Anyone who has had to plan a funeral knows that dying isn’t cheap.
After the loss of a loved one, the financial blow that comes with a funeral costs makes a shitty time even worse.
But, when it comes to dying, there are new, innovative ideas as to what to do with our loved ones remains that don’t involve a costly coffin, burial plot, and headstone.
A few months back, we told you about the brilliant idea of turning your loved ones into trees, to create forests to visit as opposed to cemeteries. Now, people are starting to turn the remains of their loved ones into jewellery.
And we think that ‘cremation jewellery’ could really start to catch on.
Of course, the option of cremation has gained popularity in recent years. Not only is it less costly, for some, the option of having their loved one’s ashes nearby at all times – or sprinkling them somewhere special – is more appealing than lowering them six-feet under in a coffin.
Instead of a traditional urn, about a decade back, the option emerged to turn the ashes of your loved ones into high-grade diamonds. The thing is – not surprisingly – that option isn’t exactly cheap.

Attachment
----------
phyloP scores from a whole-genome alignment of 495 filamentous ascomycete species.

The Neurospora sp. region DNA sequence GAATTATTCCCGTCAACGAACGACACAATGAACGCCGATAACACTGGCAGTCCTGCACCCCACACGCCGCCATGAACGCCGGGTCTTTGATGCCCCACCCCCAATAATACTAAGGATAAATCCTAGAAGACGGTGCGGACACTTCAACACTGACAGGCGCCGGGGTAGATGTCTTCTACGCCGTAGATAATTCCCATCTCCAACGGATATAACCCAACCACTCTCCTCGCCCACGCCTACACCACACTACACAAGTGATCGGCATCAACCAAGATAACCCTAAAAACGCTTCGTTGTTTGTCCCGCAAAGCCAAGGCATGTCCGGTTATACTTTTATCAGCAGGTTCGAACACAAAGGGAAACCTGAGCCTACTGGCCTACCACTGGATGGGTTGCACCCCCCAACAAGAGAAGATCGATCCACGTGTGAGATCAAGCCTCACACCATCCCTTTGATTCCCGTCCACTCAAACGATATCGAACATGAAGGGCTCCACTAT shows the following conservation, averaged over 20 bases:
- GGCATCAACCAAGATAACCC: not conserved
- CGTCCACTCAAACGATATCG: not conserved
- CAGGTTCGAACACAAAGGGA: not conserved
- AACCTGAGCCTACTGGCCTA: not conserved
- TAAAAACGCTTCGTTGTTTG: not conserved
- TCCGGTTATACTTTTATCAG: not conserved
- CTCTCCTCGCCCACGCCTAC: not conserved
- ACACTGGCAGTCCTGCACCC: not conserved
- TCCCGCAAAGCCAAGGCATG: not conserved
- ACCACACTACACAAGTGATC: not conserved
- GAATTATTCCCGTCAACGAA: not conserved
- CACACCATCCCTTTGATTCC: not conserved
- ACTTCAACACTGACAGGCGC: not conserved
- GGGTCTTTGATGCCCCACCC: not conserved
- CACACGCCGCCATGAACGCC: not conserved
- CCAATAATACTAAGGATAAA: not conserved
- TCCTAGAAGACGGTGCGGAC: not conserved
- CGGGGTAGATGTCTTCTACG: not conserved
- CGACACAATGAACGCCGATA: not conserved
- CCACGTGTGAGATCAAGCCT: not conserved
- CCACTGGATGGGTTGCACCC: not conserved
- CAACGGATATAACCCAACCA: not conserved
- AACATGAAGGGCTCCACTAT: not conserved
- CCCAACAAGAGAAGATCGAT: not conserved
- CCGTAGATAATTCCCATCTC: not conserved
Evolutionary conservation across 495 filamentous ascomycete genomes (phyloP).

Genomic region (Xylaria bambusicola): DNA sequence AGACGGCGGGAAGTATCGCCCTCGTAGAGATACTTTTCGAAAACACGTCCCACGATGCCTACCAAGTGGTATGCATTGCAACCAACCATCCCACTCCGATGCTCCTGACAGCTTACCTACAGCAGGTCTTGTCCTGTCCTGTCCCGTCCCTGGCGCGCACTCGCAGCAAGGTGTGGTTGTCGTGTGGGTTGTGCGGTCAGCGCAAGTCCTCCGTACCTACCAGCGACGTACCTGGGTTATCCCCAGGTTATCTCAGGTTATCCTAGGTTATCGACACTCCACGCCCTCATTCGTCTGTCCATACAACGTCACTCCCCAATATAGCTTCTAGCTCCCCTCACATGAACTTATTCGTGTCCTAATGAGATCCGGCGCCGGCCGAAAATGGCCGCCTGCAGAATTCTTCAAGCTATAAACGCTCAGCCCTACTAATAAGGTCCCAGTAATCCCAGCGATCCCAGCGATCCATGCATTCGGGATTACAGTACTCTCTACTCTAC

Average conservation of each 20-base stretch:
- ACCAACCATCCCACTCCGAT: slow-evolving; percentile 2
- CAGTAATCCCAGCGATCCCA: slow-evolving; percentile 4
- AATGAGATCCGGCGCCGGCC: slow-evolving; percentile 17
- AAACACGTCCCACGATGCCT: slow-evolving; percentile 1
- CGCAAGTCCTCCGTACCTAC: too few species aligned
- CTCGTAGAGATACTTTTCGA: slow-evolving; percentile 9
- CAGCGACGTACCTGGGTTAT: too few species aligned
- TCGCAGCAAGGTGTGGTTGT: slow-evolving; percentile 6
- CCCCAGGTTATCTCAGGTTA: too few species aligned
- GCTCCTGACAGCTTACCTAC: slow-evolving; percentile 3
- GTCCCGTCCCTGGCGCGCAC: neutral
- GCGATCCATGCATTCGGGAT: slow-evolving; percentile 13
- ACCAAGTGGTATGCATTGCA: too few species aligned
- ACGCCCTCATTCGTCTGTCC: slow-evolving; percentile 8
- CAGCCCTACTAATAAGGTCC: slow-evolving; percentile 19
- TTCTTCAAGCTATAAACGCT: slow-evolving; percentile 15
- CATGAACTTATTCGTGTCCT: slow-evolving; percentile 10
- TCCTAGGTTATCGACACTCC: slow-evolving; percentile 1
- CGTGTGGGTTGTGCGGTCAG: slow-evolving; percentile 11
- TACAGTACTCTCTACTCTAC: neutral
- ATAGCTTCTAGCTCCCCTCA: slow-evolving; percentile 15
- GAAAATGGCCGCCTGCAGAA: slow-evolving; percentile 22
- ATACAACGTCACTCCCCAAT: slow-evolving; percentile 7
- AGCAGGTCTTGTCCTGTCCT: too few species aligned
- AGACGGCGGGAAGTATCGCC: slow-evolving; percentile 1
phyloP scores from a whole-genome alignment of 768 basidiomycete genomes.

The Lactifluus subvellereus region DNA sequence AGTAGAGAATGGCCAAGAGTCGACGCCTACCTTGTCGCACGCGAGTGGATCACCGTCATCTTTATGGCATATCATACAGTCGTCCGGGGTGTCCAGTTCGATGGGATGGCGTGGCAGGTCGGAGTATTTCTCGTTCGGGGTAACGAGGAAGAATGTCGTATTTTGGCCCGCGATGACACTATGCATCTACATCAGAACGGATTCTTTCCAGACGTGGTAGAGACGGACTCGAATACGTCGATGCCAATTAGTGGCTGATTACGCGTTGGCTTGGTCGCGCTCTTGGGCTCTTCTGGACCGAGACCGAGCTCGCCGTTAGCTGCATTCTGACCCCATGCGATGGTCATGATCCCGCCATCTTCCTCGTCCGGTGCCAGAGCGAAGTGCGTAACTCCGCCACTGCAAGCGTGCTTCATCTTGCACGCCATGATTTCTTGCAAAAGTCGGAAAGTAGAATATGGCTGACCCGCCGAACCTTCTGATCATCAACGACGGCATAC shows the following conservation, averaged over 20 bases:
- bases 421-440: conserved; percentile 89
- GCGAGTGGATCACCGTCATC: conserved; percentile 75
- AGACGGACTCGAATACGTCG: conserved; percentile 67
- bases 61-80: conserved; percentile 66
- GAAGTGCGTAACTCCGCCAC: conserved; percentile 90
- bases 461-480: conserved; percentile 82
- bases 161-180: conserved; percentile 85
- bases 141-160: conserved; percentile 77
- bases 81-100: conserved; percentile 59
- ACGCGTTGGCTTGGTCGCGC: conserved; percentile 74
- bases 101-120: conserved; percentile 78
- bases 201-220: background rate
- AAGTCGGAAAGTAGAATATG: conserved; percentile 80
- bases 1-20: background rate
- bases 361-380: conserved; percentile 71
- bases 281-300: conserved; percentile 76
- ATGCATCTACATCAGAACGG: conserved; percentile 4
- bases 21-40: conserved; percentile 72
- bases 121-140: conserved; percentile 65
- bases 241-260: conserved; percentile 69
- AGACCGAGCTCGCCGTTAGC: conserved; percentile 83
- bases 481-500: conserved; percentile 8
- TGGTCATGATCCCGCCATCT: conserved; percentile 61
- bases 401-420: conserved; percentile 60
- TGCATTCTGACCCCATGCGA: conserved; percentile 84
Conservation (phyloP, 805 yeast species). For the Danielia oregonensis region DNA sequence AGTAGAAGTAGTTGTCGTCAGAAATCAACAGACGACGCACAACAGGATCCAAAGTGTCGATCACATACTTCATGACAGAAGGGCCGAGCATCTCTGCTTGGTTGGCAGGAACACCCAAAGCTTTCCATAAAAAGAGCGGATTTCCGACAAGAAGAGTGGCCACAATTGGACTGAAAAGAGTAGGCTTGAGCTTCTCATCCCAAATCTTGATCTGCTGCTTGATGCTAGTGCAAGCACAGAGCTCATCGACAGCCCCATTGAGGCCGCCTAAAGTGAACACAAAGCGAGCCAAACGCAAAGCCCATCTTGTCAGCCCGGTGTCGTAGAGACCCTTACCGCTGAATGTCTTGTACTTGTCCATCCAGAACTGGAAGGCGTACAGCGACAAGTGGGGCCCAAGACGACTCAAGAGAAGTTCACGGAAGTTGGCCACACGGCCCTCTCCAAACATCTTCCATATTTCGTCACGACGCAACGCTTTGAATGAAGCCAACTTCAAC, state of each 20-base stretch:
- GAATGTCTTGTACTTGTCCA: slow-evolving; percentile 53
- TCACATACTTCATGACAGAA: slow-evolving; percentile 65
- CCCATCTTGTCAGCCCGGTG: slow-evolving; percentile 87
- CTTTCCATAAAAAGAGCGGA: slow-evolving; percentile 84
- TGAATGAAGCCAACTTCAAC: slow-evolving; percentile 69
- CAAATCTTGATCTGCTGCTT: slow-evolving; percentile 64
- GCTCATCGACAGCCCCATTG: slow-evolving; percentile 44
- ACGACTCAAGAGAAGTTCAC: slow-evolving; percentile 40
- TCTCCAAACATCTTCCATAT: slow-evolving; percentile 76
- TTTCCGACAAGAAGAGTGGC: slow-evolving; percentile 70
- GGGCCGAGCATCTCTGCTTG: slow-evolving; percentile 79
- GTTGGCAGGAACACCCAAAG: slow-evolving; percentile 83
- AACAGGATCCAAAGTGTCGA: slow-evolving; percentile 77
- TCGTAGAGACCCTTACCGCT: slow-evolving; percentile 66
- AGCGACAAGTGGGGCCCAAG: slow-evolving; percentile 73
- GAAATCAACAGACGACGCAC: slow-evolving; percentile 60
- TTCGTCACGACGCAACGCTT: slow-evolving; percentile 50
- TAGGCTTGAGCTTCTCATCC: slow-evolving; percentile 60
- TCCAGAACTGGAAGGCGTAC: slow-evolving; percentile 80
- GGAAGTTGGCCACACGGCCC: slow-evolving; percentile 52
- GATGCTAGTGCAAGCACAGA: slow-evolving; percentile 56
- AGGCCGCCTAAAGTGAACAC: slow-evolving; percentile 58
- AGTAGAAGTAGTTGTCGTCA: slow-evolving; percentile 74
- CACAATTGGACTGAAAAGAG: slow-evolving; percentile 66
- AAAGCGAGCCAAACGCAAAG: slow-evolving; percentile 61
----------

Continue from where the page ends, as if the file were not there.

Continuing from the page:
Now, there’s a more affordable choice when it comes to turning your loved ones – both people and animals – into jewellery.
Since 2012, a startup called Grateful Glass has been turning remains into hand-blown glass pendants, rings, cuffs, and orbs. The jewellery is all made with Pyrex glass and ash. It’s created by 31-year-old Matt Olian, who discovered a passion for blowing glass in high school and a niche for creating memorial jewellery years later when he was asked to do so by a woman at one if his shows.
Though the demand is high as the idea catches on, Olian makes all of the pieces himself. All of the sample pieces are even made with his grandmother’s ashes.
After receiving the ash from customers, he combines it with molten glass, using his own encasement methods to showcase the remains in the best way that he can. Though the varying chemical compounds of the ashes cause them to react differently to the glass each time, the remains are always visible. They form varying patterns, bubbles, and specks within the pieces.
According to the Business Insider, Olian said that business grew by 25 per cent on pieces that range from $150 to $375.
It sounds like a pretty sweet idea to us – that is, as long as you’re not prone to losing jewellery.
All photos courtesy of Grateful Glass